Numismatic and History Discussions > Roman Coins

Quarter Follis?

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roscoedaisy:
Ok I am on a roll with new coin questions.  I was going through my Constantius I collection (all 5 of them!) and came across these two vastly different Genio Populi coins.  I looked them up in Van Meter but he only lists the Follis size.  Is there a Quarter Follis or some other explanation for the vast size difference here?  It has to be more than just the reform.  The follis is ~28mm and the other is ~18mm.

The smaller coin is Constantius I as Augustus and the larger is him as Caesar.

RD

fiat_lex:
It's a question of inflation and debasement.  The coinage was reformed, and then slowly debased.  The big folles that were issued right after Diocletian's reform got progressively smaller.  The much smaller type is usually called a "reduced" follis.

roscoedaisy:
This is a very large change though (28mm vs 18mm), and from Van Meter: "The (follis) debasements began in 307" which is after Constantius I's death.  These coins are scanned side by side btw, and they are indeed that different.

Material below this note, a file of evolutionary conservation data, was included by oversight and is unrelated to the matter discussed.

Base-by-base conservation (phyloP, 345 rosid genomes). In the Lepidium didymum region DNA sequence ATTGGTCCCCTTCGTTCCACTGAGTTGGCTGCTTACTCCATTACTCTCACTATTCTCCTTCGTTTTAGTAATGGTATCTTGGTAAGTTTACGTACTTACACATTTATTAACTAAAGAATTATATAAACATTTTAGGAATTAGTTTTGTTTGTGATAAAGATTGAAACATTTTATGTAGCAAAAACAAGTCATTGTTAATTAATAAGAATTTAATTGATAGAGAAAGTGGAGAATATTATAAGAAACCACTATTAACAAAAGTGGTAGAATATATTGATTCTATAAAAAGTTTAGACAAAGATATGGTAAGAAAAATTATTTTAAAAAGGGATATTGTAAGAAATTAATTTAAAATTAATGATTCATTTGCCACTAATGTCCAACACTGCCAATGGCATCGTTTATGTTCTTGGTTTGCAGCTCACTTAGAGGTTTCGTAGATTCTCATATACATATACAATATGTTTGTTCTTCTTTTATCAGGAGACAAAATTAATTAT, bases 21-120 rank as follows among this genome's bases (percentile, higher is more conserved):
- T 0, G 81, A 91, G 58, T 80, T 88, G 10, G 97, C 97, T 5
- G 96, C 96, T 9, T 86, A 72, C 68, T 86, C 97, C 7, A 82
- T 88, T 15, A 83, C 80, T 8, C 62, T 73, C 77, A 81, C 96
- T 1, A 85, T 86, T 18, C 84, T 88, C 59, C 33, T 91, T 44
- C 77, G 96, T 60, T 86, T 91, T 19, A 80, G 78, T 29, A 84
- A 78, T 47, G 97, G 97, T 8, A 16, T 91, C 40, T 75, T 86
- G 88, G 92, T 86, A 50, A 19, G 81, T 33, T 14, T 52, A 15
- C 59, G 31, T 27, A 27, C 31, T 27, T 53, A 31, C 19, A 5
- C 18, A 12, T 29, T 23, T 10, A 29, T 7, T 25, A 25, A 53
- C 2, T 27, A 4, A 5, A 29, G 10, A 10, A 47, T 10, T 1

RD

fiat_lex:
I learn something new every day.   ;)

I checked on WW and indeed a couple of "quarter" folles are listed for Constantius I.  So you may be right.

cscoppa:
Quoting from MONETA: ""Quarter-Follis" (plural: "Quarter-Folles") is a rather ill-defined term used to denote the smallest laureate fractional "aes" (bronze) coinage from about 294 until about 315.  The weights varied from slightly less than one gram to almost three grams, but most seem to be centered around one scripulum, a Roman measure of weight which equals 1.13 grams.  A distinction between quarter-folles and "denarii communes" may not exist, but the term "Quarter-Follis" is the most commonly used.  Since the follis (q.v.) was first struck at between 8.5 and 11.0 grams, it is uncertain that a fractional quarter was meant.  After the follis was reduced in weight the ratio comes closer, but still is hardly exact.
     They were only intermittently issued during the period and were never common, judging from their scarcity today."

I am lucky enough to have two different 1/4 folles: first- RIC 146 called the abduction 1/4 as it may have been struck at the moment of abdication per a RIC footnote in 305. Secondly RIC 169b struck in 305 or 306.

Here is a picture of the RIC 146

Chip

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